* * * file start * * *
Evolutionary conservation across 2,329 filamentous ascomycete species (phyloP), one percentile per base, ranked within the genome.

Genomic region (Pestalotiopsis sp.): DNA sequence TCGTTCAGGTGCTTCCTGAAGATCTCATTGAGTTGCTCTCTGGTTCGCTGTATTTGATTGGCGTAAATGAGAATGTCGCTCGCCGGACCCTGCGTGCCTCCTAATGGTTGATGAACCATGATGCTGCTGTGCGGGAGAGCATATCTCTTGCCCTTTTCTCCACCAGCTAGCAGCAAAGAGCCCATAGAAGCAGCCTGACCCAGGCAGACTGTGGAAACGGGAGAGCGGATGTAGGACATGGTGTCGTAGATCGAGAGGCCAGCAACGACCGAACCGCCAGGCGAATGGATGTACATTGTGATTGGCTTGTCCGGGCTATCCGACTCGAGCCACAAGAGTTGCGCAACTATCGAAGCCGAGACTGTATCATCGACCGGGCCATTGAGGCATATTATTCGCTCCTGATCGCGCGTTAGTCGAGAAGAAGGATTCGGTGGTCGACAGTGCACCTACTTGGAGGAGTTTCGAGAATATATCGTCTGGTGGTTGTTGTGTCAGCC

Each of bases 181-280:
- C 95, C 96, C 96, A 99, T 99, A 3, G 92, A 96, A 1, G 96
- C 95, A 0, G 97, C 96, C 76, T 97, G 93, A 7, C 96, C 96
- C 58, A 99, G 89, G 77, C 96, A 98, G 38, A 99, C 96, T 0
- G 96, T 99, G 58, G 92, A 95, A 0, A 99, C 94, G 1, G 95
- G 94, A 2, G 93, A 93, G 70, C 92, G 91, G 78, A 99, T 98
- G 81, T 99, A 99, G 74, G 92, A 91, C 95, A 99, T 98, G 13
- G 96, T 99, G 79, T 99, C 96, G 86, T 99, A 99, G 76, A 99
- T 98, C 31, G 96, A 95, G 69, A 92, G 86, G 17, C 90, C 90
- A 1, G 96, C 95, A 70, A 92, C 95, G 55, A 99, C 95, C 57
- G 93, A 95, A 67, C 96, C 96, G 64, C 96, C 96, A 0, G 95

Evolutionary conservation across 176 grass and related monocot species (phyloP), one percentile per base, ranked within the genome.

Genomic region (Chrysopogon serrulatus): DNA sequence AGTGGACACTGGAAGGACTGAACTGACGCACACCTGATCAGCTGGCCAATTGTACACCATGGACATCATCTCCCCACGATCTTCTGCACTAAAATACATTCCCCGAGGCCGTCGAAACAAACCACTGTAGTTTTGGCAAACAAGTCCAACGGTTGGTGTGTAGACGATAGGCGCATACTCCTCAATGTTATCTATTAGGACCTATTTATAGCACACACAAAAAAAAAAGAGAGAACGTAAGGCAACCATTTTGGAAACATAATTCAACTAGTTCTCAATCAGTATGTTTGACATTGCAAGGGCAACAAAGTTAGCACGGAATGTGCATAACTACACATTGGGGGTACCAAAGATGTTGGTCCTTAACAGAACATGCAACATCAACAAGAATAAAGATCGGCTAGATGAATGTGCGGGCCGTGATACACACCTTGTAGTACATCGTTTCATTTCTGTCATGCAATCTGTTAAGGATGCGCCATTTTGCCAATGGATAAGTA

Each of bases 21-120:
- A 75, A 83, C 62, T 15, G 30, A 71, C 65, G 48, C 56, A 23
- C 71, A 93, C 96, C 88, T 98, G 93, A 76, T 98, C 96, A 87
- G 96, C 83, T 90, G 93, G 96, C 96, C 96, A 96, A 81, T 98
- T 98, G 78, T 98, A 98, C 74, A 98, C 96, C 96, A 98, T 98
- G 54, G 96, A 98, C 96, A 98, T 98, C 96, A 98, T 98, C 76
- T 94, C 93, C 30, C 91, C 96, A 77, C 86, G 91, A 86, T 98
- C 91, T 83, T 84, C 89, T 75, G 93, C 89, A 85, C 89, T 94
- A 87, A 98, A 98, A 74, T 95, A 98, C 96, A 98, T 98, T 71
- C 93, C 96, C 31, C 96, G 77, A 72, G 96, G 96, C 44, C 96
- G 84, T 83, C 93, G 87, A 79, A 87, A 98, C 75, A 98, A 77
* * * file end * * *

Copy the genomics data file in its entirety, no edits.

Evolutionary conservation across 2,329 filamentous ascomycete species (phyloP), one percentile per base, ranked within the genome.

Genomic region (Pestalotiopsis sp.): DNA sequence TCGTTCAGGTGCTTCCTGAAGATCTCATTGAGTTGCTCTCTGGTTCGCTGTATTTGATTGGCGTAAATGAGAATGTCGCTCGCCGGACCCTGCGTGCCTCCTAATGGTTGATGAACCATGATGCTGCTGTGCGGGAGAGCATATCTCTTGCCCTTTTCTCCACCAGCTAGCAGCAAAGAGCCCATAGAAGCAGCCTGACCCAGGCAGACTGTGGAAACGGGAGAGCGGATGTAGGACATGGTGTCGTAGATCGAGAGGCCAGCAACGACCGAACCGCCAGGCGAATGGATGTACATTGTGATTGGCTTGTCCGGGCTATCCGACTCGAGCCACAAGAGTTGCGCAACTATCGAAGCCGAGACTGTATCATCGACCGGGCCATTGAGGCATATTATTCGCTCCTGATCGCGCGTTAGTCGAGAAGAAGGATTCGGTGGTCGACAGTGCACCTACTTGGAGGAGTTTCGAGAATATATCGTCTGGTGGTTGTTGTGTCAGCC

Each of bases 181-280:
- C 95, C 96, C 96, A 99, T 99, A 3, G 92, A 96, A 1, G 96
- C 95, A 0, G 97, C 96, C 76, T 97, G 93, A 7, C 96, C 96
- C 58, A 99, G 89, G 77, C 96, A 98, G 38, A 99, C 96, T 0
- G 96, T 99, G 58, G 92, A 95, A 0, A 99, C 94, G 1, G 95
- G 94, A 2, G 93, A 93, G 70, C 92, G 91, G 78, A 99, T 98
- G 81, T 99, A 99, G 74, G 92, A 91, C 95, A 99, T 98, G 13
- G 96, T 99, G 79, T 99, C 96, G 86, T 99, A 99, G 76, A 99
- T 98, C 31, G 96, A 95, G 69, A 92, G 86, G 17, C 90, C 90
- A 1, G 96, C 95, A 70, A 92, C 95, G 55, A 99, C 95, C 57
- G 93, A 95, A 67, C 96, C 96, G 64, C 96, C 96, A 0, G 95

Evolutionary conservation across 176 grass and related monocot species (phyloP), one percentile per base, ranked within the genome.

Genomic region (Chrysopogon serrulatus): DNA sequence AGTGGACACTGGAAGGACTGAACTGACGCACACCTGATCAGCTGGCCAATTGTACACCATGGACATCATCTCCCCACGATCTTCTGCACTAAAATACATTCCCCGAGGCCGTCGAAACAAACCACTGTAGTTTTGGCAAACAAGTCCAACGGTTGGTGTGTAGACGATAGGCGCATACTCCTCAATGTTATCTATTAGGACCTATTTATAGCACACACAAAAAAAAAAGAGAGAACGTAAGGCAACCATTTTGGAAACATAATTCAACTAGTTCTCAATCAGTATGTTTGACATTGCAAGGGCAACAAAGTTAGCACGGAATGTGCATAACTACACATTGGGGGTACCAAAGATGTTGGTCCTTAACAGAACATGCAACATCAACAAGAATAAAGATCGGCTAGATGAATGTGCGGGCCGTGATACACACCTTGTAGTACATCGTTTCATTTCTGTCATGCAATCTGTTAAGGATGCGCCATTTTGCCAATGGATAAGTA

Each of bases 21-120:
- A 75, A 83, C 62, T 15, G 30, A 71, C 65, G 48, C 56, A 23
- C 71, A 93, C 96, C 88, T 98, G 93, A 76, T 98, C 96, A 87
- G 96, C 83, T 90, G 93, G 96, C 96, C 96, A 96, A 81, T 98
- T 98, G 78, T 98, A 98, C 74, A 98, C 96, C 96, A 98, T 98
- G 54, G 96, A 98, C 96, A 98, T 98, C 96, A 98, T 98, C 76
- T 94, C 93, C 30, C 91, C 96, A 77, C 86, G 91, A 86, T 98
- C 91, T 83, T 84, C 89, T 75, G 93, C 89, A 85, C 89, T 94
- A 87, A 98, A 98, A 74, T 95, A 98, C 96, A 98, T 98, T 71
- C 93, C 96, C 31, C 96, G 77, A 72, G 96, G 96, C 44, C 96
- G 84, T 83, C 93, G 87, A 79, A 87, A 98, C 75, A 98, A 77